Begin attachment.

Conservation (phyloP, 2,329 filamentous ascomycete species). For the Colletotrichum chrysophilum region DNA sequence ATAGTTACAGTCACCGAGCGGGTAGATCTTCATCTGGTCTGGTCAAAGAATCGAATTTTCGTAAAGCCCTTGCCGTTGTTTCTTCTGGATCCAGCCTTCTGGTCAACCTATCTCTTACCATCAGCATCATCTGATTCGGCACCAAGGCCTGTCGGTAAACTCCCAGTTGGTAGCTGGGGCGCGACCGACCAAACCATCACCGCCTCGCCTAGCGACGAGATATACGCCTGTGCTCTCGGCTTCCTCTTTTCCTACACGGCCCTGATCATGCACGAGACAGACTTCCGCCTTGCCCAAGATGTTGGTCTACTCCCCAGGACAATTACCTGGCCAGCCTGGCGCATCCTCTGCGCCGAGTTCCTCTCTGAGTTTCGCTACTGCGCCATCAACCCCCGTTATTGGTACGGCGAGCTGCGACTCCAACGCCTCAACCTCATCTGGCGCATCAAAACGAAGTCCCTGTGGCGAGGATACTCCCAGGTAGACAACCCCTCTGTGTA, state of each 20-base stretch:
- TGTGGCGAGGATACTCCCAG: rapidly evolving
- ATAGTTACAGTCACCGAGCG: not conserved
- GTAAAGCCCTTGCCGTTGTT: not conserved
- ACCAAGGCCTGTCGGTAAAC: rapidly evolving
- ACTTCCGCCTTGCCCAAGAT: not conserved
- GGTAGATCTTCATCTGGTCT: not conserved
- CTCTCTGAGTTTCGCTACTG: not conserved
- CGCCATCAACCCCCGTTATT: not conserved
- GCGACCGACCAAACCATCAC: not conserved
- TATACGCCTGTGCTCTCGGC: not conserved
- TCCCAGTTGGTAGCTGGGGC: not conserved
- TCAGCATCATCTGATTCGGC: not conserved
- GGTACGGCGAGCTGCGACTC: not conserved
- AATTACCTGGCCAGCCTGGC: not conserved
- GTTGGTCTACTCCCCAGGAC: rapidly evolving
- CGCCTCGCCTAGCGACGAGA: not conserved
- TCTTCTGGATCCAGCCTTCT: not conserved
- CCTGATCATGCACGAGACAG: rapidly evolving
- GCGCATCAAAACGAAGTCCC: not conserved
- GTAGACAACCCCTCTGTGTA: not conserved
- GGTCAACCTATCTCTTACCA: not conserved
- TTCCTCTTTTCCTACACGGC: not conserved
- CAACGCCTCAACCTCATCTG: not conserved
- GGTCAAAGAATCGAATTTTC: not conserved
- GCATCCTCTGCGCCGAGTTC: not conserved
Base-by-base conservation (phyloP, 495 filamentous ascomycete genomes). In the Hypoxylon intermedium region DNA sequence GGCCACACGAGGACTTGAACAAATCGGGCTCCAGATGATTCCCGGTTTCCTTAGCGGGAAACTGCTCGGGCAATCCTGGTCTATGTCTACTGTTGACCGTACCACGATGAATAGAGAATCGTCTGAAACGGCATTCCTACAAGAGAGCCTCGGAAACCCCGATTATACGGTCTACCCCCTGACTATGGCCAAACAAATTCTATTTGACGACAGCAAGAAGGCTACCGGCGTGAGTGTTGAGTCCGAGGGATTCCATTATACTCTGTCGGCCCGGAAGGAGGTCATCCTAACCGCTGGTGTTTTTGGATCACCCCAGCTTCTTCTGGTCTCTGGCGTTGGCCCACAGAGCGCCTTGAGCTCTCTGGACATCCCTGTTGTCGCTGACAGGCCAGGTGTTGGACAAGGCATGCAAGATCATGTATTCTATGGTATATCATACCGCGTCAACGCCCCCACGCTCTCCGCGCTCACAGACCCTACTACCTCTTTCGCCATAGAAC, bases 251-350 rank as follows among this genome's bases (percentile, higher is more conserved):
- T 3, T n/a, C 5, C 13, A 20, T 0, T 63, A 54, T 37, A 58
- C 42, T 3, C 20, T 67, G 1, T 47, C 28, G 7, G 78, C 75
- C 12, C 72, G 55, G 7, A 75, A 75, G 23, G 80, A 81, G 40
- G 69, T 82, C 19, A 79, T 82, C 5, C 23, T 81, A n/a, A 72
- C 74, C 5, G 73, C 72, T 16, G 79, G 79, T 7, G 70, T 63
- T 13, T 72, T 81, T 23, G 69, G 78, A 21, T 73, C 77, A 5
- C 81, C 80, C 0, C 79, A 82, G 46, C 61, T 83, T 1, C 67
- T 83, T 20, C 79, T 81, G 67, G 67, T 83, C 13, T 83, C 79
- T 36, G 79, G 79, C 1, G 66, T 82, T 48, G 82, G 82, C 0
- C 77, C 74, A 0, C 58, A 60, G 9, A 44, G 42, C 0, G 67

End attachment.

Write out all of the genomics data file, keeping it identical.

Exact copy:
Conservation (phyloP, 2,329 filamentous ascomycete species). For the Colletotrichum chrysophilum region DNA sequence ATAGTTACAGTCACCGAGCGGGTAGATCTTCATCTGGTCTGGTCAAAGAATCGAATTTTCGTAAAGCCCTTGCCGTTGTTTCTTCTGGATCCAGCCTTCTGGTCAACCTATCTCTTACCATCAGCATCATCTGATTCGGCACCAAGGCCTGTCGGTAAACTCCCAGTTGGTAGCTGGGGCGCGACCGACCAAACCATCACCGCCTCGCCTAGCGACGAGATATACGCCTGTGCTCTCGGCTTCCTCTTTTCCTACACGGCCCTGATCATGCACGAGACAGACTTCCGCCTTGCCCAAGATGTTGGTCTACTCCCCAGGACAATTACCTGGCCAGCCTGGCGCATCCTCTGCGCCGAGTTCCTCTCTGAGTTTCGCTACTGCGCCATCAACCCCCGTTATTGGTACGGCGAGCTGCGACTCCAACGCCTCAACCTCATCTGGCGCATCAAAACGAAGTCCCTGTGGCGAGGATACTCCCAGGTAGACAACCCCTCTGTGTA, state of each 20-base stretch:
- TGTGGCGAGGATACTCCCAG: rapidly evolving
- ATAGTTACAGTCACCGAGCG: not conserved
- GTAAAGCCCTTGCCGTTGTT: not conserved
- ACCAAGGCCTGTCGGTAAAC: rapidly evolving
- ACTTCCGCCTTGCCCAAGAT: not conserved
- GGTAGATCTTCATCTGGTCT: not conserved
- CTCTCTGAGTTTCGCTACTG: not conserved
- CGCCATCAACCCCCGTTATT: not conserved
- GCGACCGACCAAACCATCAC: not conserved
- TATACGCCTGTGCTCTCGGC: not conserved
- TCCCAGTTGGTAGCTGGGGC: not conserved
- TCAGCATCATCTGATTCGGC: not conserved
- GGTACGGCGAGCTGCGACTC: not conserved
- AATTACCTGGCCAGCCTGGC: not conserved
- GTTGGTCTACTCCCCAGGAC: rapidly evolving
- CGCCTCGCCTAGCGACGAGA: not conserved
- TCTTCTGGATCCAGCCTTCT: not conserved
- CCTGATCATGCACGAGACAG: rapidly evolving
- GCGCATCAAAACGAAGTCCC: not conserved
- GTAGACAACCCCTCTGTGTA: not conserved
- GGTCAACCTATCTCTTACCA: not conserved
- TTCCTCTTTTCCTACACGGC: not conserved
- CAACGCCTCAACCTCATCTG: not conserved
- GGTCAAAGAATCGAATTTTC: not conserved
- GCATCCTCTGCGCCGAGTTC: not conserved
Base-by-base conservation (phyloP, 495 filamentous ascomycete genomes). In the Hypoxylon intermedium region DNA sequence GGCCACACGAGGACTTGAACAAATCGGGCTCCAGATGATTCCCGGTTTCCTTAGCGGGAAACTGCTCGGGCAATCCTGGTCTATGTCTACTGTTGACCGTACCACGATGAATAGAGAATCGTCTGAAACGGCATTCCTACAAGAGAGCCTCGGAAACCCCGATTATACGGTCTACCCCCTGACTATGGCCAAACAAATTCTATTTGACGACAGCAAGAAGGCTACCGGCGTGAGTGTTGAGTCCGAGGGATTCCATTATACTCTGTCGGCCCGGAAGGAGGTCATCCTAACCGCTGGTGTTTTTGGATCACCCCAGCTTCTTCTGGTCTCTGGCGTTGGCCCACAGAGCGCCTTGAGCTCTCTGGACATCCCTGTTGTCGCTGACAGGCCAGGTGTTGGACAAGGCATGCAAGATCATGTATTCTATGGTATATCATACCGCGTCAACGCCCCCACGCTCTCCGCGCTCACAGACCCTACTACCTCTTTCGCCATAGAAC, bases 251-350 rank as follows among this genome's bases (percentile, higher is more conserved):
- T 3, T n/a, C 5, C 13, A 20, T 0, T 63, A 54, T 37, A 58
- C 42, T 3, C 20, T 67, G 1, T 47, C 28, G 7, G 78, C 75
- C 12, C 72, G 55, G 7, A 75, A 75, G 23, G 80, A 81, G 40
- G 69, T 82, C 19, A 79, T 82, C 5, C 23, T 81, A n/a, A 72
- C 74, C 5, G 73, C 72, T 16, G 79, G 79, T 7, G 70, T 63
- T 13, T 72, T 81, T 23, G 69, G 78, A 21, T 73, C 77, A 5
- C 81, C 80, C 0, C 79, A 82, G 46, C 61, T 83, T 1, C 67
- T 83, T 20, C 79, T 81, G 67, G 67, T 83, C 13, T 83, C 79
- T 36, G 79, G 79, C 1, G 66, T 82, T 48, G 82, G 82, C 0
- C 77, C 74, A 0, C 58, A 60, G 9, A 44, G 42, C 0, G 67